In addition to the top three stories, this issue features a story on SpaceX's plan to send 2 Dragon vehicles to Mars in 2020, Tesla's researcher Jeff Dahn's success in doubling the lifetime of Tesla batteries 4 years ahead of schedule, a lookback at what Hyperloop One has accomplished over the past year, and much more!
Thank-you for being part of this community, and enjoy issue 83!
The Elon Musk News team
"Boring machine segments have been lowered into the starter tunnel. Going through final assembly. Will be a few hundred feet long when complete."
After deciding to buy a Tesla, often the next decision is to purchase a Level 2 charging station for faster charging at home. Safety might not be the first consideration when selecting a charging station, but safety is actually the most important thing to consider.
SpaceX has taken a significant step forward by conducting the first static fire test of the rocket's critical center core. This test was completed at its development facility in McGregor, Texas last week. The test was successful.
So what has taken so long? Earlier this year during a news conference, SpaceX CEO Elon Musk explained the delays by saying that developing the Falcon Heavy had proven more difficult than anticipated. "At first it sounded easy, but actually, no, this is crazy hard," Musk said. The company has had to redesign the center core and additional hardware for the upcoming flight, which he deemed to be a fairly high-risk mission. To save funds, the company plans to use two "flight proven" Falcon 9 cores as the side boosters around the center core tested last week.
More than two years ago, Elon Musk announced the company's intention to build an internet constellation, consisting of several thousand satellites in low-Earth orbit (LEO), providing 1 gigabit-per-second (1 Gbps) broadband to customers across the globe. The company plans to begin on-orbit tests later in 2017 and begin full launch operations in 2019 through 2024.
Patricia Cooper, SpaceX's Vice President of Satellite Government Affairs, addressed the U.S. Senate Committee on Commerce, Science, and Transportation: "We plan to design, develop, produce, launch, and operate a constellation of 4,000 satellites," Cooper said to the committee. "These will provide high-speed, low-latency, and affordable broadband to the underserved, and unserved, populations throughout the United States and abroad.
At the Humans to Mars Summit in Washington D.C. on Tuesday, NASA's manager of science missions, Jim Green, told the audience that SpaceX would strike to double the chances of success by sending over two uncrewed versions of its flagship Dragon spacecraft to Mars in 2020 as part of its first attempt to go to Mars.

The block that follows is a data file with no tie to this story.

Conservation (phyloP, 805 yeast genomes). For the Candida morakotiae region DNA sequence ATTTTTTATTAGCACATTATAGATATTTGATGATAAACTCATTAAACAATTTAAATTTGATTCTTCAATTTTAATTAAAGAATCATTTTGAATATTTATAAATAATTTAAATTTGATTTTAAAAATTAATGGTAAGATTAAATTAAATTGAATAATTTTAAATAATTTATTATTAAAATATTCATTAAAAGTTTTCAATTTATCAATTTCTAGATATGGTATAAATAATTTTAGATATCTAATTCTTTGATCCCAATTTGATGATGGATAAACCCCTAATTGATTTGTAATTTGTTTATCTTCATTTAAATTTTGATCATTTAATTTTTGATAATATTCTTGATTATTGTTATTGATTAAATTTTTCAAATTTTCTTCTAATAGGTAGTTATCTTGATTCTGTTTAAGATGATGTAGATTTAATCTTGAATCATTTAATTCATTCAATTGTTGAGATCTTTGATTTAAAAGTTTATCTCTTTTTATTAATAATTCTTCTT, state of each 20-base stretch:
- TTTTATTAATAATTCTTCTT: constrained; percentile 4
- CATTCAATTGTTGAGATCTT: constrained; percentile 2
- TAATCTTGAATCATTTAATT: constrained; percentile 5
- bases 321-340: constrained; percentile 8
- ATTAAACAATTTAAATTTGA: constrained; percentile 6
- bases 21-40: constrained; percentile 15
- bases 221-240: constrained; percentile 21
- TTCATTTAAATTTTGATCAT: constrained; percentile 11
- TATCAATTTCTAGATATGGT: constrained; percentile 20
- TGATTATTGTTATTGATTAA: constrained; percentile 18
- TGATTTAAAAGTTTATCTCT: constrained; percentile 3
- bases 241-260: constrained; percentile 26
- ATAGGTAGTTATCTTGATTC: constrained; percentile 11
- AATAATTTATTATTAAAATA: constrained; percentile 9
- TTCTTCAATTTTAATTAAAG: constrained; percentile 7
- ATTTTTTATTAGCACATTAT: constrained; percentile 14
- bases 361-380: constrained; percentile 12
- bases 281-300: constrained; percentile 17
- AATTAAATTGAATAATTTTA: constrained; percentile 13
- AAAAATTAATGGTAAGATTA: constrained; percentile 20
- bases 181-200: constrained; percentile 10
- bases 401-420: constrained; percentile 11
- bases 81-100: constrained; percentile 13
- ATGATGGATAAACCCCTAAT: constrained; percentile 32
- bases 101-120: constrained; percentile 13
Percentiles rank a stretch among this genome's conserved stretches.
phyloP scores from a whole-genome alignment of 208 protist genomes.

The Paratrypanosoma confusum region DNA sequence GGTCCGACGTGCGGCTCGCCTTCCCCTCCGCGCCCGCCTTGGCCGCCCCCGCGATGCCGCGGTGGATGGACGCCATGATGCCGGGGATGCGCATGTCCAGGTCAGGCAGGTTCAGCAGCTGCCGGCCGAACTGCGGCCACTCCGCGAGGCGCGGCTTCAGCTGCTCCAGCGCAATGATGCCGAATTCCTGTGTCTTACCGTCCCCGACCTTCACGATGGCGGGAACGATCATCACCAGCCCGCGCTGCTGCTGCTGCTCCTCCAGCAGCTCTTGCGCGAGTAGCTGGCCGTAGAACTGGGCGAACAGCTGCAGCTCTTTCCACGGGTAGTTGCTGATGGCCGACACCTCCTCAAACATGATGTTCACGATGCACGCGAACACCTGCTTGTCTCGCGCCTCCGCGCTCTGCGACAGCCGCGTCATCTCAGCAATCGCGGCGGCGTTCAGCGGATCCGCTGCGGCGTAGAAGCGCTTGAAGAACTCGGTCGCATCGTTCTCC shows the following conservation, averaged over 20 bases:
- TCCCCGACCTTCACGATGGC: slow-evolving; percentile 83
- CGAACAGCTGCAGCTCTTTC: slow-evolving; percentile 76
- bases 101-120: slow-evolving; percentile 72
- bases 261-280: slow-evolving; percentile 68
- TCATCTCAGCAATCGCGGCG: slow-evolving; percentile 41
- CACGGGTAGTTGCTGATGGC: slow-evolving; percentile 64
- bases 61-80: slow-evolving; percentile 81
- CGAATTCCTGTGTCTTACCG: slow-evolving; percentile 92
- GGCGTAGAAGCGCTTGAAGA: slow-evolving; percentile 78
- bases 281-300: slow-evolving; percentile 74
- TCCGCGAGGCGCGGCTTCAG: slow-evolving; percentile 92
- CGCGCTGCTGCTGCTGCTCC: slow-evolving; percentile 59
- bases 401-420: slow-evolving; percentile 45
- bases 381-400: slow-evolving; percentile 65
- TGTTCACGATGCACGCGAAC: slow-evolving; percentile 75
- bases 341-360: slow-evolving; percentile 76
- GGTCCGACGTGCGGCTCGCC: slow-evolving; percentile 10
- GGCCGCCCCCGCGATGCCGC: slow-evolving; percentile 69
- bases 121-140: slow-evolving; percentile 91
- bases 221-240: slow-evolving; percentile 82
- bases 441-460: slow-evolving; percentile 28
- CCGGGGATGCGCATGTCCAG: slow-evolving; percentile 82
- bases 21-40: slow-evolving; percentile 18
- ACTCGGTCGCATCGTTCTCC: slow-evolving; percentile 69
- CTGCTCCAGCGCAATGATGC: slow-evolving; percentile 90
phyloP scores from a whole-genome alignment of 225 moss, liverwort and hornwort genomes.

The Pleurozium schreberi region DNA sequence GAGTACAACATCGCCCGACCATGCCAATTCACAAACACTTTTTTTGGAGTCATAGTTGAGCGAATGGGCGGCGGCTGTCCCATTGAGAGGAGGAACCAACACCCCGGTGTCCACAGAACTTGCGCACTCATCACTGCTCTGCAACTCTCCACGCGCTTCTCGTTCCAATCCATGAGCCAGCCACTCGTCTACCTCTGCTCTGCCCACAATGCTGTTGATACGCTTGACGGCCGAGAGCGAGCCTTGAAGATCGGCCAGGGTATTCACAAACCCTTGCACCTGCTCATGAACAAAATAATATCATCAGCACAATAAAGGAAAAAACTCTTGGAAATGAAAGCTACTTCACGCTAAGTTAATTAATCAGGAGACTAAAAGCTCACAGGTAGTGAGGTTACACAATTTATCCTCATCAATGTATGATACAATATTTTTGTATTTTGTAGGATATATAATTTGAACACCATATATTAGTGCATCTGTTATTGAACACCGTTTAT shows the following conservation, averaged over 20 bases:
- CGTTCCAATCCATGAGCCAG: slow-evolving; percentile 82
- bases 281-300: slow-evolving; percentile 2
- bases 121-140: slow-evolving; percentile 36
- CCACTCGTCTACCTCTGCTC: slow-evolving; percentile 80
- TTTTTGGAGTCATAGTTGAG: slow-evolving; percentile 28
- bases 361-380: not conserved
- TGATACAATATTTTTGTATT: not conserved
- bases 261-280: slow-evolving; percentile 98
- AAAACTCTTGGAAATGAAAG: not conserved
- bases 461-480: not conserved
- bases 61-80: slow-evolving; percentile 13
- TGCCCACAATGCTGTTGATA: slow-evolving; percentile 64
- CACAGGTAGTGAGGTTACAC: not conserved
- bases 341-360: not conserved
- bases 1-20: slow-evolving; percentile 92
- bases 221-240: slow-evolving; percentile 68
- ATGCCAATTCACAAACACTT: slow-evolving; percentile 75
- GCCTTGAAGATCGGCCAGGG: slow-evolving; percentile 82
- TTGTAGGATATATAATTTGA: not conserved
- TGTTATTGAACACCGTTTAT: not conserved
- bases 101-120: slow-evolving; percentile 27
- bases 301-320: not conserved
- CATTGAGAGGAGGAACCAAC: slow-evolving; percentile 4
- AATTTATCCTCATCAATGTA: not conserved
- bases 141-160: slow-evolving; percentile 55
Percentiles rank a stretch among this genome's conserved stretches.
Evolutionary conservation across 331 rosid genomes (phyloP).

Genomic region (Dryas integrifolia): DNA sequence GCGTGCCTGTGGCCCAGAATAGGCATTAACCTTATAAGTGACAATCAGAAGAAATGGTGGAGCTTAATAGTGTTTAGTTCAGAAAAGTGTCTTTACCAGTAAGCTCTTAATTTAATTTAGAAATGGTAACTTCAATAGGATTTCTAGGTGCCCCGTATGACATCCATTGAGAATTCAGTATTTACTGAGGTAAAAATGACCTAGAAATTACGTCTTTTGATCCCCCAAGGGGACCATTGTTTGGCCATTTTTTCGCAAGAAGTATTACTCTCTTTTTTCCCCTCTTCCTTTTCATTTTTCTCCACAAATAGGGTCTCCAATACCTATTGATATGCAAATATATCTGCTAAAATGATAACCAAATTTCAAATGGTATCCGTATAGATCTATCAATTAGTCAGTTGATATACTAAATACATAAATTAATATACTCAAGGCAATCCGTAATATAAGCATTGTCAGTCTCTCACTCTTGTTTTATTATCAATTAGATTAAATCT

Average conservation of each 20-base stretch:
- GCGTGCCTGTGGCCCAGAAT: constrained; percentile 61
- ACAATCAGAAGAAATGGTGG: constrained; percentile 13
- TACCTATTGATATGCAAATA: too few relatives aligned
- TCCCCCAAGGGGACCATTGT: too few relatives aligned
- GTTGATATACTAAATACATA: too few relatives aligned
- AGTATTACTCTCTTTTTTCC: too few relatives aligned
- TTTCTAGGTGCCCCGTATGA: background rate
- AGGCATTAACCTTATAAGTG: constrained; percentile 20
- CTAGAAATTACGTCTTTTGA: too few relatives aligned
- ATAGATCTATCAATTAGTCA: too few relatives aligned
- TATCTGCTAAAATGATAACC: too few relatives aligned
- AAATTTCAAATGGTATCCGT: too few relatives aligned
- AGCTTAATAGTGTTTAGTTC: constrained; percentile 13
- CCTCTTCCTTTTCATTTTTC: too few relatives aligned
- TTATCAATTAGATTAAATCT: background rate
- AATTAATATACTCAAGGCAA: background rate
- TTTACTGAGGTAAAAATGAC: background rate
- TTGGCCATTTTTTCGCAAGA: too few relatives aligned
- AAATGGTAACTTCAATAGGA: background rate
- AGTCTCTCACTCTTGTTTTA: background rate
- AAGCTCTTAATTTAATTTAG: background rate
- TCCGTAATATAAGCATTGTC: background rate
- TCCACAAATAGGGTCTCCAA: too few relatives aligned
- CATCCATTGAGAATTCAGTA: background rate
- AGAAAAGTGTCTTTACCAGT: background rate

Green said: "Every 26 months, the highway to Mars opens up, and that highway is going to be packed. We start out at the top of that opportunity with a SpaceX launch of Red Dragon. That will be followed at the end of that opportunity with another Red Dragon. Those have been announced by SpaceX."
Friday night, Tesla started pushing yet another software update for its vehicles equipped with second generation Autopilot hardware (October 2016-present). The new update removes the main restrictions on Autosteer, the Autopilot's main autonomous feature, and made Tesla's own proprietary vision system almost to feature parity with the first generation Autopilot powered by Mobileye.
The new update bumps Autosteer up to 90 mph (145 km/h), which is the current limit for first generation Autopilot vehicles. Furthermore, Tesla removed the off-highway speed limit of 35 mph for Autosteer and made it the same as the latest restrictions on first gen Autopilot: 5 mph over the speed limit. Tesla also pushed more widely Automatic Emergency Braking, which started last week, added Auto High Beam, and made enhancements to Side Collision Warnings.
After Friday's update that virtually brought the second generation Autopilot to parity with the features of the first generation Autopilot, Tesla asked owners to approve a new data sharing policy. They wrote in the message:
"We are working hard to improve autonomous safety features and make self-driving a reality for you as soon as possible. In order to do so, we need to collect short video clips using the car's external cameras to learn how to recognize things like lane lines, street signs, and traffic light positions. The more fleet learning of road conditions we are able to do, the better your Tesla's self-driving ability will become. We want to be super clear that these short video clips are not linked to your vehicle identification number. In order to protect your privacy, we have ensured that there is no way to search our system for clips that are associated with a specific car."
Included in the new Autopilot 2.0 updates was the Tesla Easter Egg Basket. Before the Easter holiday CEO Elon Musk had tweeted, "Feature coming soon that allows one touch access to all discovered Tesla Easter eggs."
Almost a year into his new research partnership with Tesla, battery researcher Jeff Dahn has been hitting the talk circuit presenting some of his team's recent progress. During the Q&A session the first question was about his team's ultimate goal for the lifetime of li-ion batteries: